Semaglutide in Comorbid Schizophrenia Spectrum Disorder and Obesity (Sema)

  • End date
    Aug 4, 2025
  • participants needed
  • sponsor
    Centre for Addiction and Mental Health
Updated on 4 April 2023


Rates of obesity in patients with schizophrenia-spectrum disorder (SSD)s have reached epidemic proportions, with established contributing effects of antipsychotic (AP) medications. Among agents approved for chronic weight management, glucagon-like peptide-1 receptor agonists (GLP-1RA) are associated with reductions in cardiovascular mortality, with recent FDA approval for once weekly semaglutide for this indication. This study will investigate whether semaglutide is effective in reducing body weight in overweight or obese individuals with SSDs who are on APs and do not demonstrate adequate weight loss on metformin (the first line treatment for weight loss in SSDs).


People with SSDs die early of iatrogenic cardiometabolic disease. Clinically, metformin remains the first line agent to mitigate this risk. In real-world clinical practice, metformin is likely to remain the first line treatment for AP-induced weight gain (given low cost, efficacy, and safety data). However, metformin is only effective in ~20% of patients. Hence, there is a need for interventions for AP-induced weight gain non-responsive to metformin. GLP-1RAs might represent the next rational step as they have a good safety profile, advantages of weekly administration, and early efficacy evidence to support their use in SSD and comorbid obesity, with benefits on dysglycemia, and visceral adiposity. Semaglutide, recently approved for chronic weight loss is an attractive option given a similar adverse effect profile but superior metabolic efficacy compared to other GLP-1 agents. The observations supporting an association between metabolic perturbations and cognition, along with preliminary evidence for neuroprotective effects of GLP-1RAs, suggest that by modifying metabolic risk factors, the investigators may be able to target difficult-to-treat domains of the illness such as cognitive dysfunction.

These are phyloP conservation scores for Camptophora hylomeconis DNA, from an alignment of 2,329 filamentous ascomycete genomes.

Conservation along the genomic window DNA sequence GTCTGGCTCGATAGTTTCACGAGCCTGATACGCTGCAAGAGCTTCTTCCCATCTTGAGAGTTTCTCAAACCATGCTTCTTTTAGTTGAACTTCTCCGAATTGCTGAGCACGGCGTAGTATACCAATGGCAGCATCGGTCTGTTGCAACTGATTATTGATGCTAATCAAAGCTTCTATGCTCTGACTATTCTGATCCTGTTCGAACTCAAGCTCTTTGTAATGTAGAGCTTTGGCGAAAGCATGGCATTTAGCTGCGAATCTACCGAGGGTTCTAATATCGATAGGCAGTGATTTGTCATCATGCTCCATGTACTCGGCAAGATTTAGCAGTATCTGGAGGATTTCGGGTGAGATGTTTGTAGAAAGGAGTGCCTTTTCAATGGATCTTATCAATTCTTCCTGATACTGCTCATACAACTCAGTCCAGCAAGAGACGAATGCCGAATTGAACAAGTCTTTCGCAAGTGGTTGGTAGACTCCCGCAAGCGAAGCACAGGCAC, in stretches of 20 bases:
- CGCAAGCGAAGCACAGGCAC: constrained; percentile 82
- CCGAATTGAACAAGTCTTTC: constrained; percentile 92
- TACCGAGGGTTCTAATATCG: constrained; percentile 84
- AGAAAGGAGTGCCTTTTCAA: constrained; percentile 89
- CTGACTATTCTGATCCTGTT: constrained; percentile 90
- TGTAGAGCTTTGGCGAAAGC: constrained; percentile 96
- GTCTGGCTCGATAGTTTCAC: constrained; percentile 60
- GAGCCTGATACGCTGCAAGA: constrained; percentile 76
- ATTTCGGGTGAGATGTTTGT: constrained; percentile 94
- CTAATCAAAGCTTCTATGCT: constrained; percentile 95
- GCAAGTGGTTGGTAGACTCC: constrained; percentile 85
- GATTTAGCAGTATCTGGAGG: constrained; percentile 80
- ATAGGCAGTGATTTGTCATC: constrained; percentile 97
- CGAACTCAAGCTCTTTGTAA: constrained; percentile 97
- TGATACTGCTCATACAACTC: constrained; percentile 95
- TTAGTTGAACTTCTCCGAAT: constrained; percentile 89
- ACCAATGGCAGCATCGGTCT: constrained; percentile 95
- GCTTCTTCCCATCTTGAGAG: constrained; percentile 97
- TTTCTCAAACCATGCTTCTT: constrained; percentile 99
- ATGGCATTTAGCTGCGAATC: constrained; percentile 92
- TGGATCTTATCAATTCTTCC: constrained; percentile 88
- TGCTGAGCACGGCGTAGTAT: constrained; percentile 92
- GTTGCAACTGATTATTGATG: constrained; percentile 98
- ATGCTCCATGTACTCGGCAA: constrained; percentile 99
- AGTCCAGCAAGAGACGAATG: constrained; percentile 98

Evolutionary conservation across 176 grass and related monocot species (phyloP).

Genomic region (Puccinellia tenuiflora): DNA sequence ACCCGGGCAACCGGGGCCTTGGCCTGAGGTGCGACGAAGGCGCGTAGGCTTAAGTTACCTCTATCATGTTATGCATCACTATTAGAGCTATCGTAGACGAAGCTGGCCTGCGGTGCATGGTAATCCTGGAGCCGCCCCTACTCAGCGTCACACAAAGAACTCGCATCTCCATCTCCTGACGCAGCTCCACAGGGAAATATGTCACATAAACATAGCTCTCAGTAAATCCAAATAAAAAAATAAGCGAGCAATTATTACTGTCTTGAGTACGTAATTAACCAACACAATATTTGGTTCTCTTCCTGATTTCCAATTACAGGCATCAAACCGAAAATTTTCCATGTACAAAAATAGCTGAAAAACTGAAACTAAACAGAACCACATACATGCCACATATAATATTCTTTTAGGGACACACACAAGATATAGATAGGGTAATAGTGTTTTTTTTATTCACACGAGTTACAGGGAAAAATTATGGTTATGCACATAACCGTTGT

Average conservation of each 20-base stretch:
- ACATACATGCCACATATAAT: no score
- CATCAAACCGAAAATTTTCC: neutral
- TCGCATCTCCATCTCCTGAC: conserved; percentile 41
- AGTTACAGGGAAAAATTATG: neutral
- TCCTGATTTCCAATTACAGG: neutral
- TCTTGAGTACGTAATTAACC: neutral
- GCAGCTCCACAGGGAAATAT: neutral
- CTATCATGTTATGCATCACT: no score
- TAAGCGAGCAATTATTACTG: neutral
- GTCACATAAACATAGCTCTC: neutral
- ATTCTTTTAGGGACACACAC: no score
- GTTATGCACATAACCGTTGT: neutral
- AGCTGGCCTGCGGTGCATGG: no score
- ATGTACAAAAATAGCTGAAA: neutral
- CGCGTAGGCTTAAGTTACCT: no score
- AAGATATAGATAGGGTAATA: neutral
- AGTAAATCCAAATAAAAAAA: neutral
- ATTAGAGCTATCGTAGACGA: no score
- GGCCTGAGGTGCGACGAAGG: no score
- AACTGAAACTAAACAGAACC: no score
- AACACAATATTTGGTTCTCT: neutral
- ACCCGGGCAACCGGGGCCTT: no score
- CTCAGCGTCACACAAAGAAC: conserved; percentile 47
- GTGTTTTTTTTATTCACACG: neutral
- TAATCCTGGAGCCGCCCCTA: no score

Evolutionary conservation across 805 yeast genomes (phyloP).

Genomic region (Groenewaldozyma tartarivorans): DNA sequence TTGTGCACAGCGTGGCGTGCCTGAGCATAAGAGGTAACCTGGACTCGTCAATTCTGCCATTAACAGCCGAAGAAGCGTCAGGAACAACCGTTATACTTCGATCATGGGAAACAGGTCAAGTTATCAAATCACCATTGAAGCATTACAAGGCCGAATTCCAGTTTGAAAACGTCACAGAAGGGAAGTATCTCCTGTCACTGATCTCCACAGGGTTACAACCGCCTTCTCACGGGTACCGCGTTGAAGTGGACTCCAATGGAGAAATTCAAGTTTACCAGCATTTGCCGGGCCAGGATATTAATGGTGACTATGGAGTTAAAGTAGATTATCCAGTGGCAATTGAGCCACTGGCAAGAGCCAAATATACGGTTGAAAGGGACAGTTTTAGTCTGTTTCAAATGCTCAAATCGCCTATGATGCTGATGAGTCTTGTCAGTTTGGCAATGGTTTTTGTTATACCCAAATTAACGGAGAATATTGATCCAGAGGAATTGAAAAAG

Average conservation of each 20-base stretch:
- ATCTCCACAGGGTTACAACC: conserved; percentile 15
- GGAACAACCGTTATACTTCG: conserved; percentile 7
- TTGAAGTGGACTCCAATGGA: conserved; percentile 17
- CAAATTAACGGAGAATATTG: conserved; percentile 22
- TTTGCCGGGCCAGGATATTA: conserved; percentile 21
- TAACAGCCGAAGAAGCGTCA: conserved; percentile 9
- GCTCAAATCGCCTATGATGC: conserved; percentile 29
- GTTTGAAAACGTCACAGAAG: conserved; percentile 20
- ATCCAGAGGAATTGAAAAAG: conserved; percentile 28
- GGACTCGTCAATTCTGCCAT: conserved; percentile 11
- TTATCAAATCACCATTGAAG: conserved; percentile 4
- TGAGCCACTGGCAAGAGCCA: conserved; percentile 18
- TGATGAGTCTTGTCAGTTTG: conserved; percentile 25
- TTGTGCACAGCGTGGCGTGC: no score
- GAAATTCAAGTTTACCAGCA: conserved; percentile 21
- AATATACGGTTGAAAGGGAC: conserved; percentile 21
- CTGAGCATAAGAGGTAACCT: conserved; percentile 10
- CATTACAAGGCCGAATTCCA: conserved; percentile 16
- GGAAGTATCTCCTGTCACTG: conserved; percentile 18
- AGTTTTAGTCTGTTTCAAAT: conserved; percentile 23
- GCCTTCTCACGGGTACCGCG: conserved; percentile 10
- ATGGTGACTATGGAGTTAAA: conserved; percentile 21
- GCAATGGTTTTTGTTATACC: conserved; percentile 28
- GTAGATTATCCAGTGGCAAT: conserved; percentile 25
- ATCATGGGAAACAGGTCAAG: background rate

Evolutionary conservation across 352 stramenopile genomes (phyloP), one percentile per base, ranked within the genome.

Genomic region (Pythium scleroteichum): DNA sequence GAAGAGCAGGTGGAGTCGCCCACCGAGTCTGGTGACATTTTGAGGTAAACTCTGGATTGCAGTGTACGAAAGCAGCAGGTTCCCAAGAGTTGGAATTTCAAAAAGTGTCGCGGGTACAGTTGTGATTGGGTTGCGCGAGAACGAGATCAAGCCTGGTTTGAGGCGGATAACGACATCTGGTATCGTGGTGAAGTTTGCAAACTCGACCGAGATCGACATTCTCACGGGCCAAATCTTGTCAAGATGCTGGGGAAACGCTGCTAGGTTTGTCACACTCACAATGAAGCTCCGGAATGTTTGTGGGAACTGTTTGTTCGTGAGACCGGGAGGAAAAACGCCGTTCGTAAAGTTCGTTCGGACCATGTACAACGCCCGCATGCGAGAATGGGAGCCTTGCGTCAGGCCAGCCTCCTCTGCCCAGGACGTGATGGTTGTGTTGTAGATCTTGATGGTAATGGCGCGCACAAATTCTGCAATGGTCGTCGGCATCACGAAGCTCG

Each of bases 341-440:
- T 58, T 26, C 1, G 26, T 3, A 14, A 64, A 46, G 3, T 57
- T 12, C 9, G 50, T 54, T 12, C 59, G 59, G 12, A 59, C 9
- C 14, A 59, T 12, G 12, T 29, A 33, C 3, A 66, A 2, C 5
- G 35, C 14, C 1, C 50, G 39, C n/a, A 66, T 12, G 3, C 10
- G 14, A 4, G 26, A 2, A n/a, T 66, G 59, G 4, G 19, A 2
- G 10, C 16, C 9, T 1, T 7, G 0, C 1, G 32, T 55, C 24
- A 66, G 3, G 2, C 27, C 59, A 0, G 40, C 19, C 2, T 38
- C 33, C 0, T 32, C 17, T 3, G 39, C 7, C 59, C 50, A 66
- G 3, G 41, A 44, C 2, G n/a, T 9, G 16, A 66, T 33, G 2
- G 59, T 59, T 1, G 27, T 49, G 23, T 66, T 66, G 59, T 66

This study will examine the effect of semaglutide on:

  1. Percentage change in body weight
  2. Measures of glucose metabolism and cardiovascular risk factors
  3. Psychopathology
  4. Cognition
  5. Lifestyle-based assessments

Condition Schizophrenia Spectrum Disorders
Treatment Placebo, semaglutide
Clinical Study IdentifierNCT05333003
SponsorCentre for Addiction and Mental Health
Last Modified on4 April 2023


Yes No Not Sure

Inclusion Criteria

Stable outpatients or inpatients aged 18-65 years, diagnosed with schizophrenia spectrum disorder, or major depressive disorder with psychotic features, or bipolar disorder (does not need to have psychotic features)
On maintenance treatment with an AP (stable dose for ≥3 months)
BMI must be ≥30 kg/m2, OR ≥27 kg/m2 with the presence of at least one weight-related comorbidity (treated or untreated): hypertension, dyslipidaemia, obstructive sleep apnea, or impaired fasting glucose, OR BMI ≥25 with individual having gained >5% bodyweight in association with AP treatment
History of failure to lose ≥5% body weight over at least 16 weeks on the highest tolerated trial of metformin, and who are not currently being treated with metformin (minimum of 1 week metformin-free prior to study entry)

Exclusion Criteria

Patients with severe substance disorder other than tobacco or caffeine use disorder; only severe substance use disorder is exclusionary for cannabis use
Liver, or renal dysfunction
A positive drug urine screen other than cannabis as per PI discretion
Sexually active females of child-bearing age not on a regular contraceptive, or nursing or with a positive pregnancy test
Clinical or laboratory evidence of uncompensated cardiovascular, endocrine, haematological, or pulmonary disease
History of reactive hypoglycaemia
Treatment within 3 months, or failure to tolerate GLP-1RA
Type 1 Diabetes (T1D) or current diagnosis of Type 2 Diabetes (T2D), diagnosis of T2D on OGTT screen, or HbA1c > 6.5%
Use of Health Canada approved weight-lowering agents, warfarin, coumarin derivatives, or medication with significant renal impact
Major medical or surgical event within the preceding 3 months
Personal or family history of medullary thyroid carcinoma or multiple endocrine neoplasia syndrome
History of pancreatitis or elevated amylase on screen
History of severe gastrointestinal disease, (i.e. gastroparesis)
Acute suicidal risk
Uncompensated thyroid disorder
History of heart rhythm disturbances, conduction system abnormalities, or evidence of clinically relevant abnormalities on screening ECG
History of gallstones with intact gallbladder or those at increased risk of gallbladder complications (with intact gallbladder)
Any condition that interferes with the safe acquisition of MRI data such as metal implants, pacemakers, aneurysm clips, cochlear implants (only for the MRI component; can participate in the remainder of the trial)
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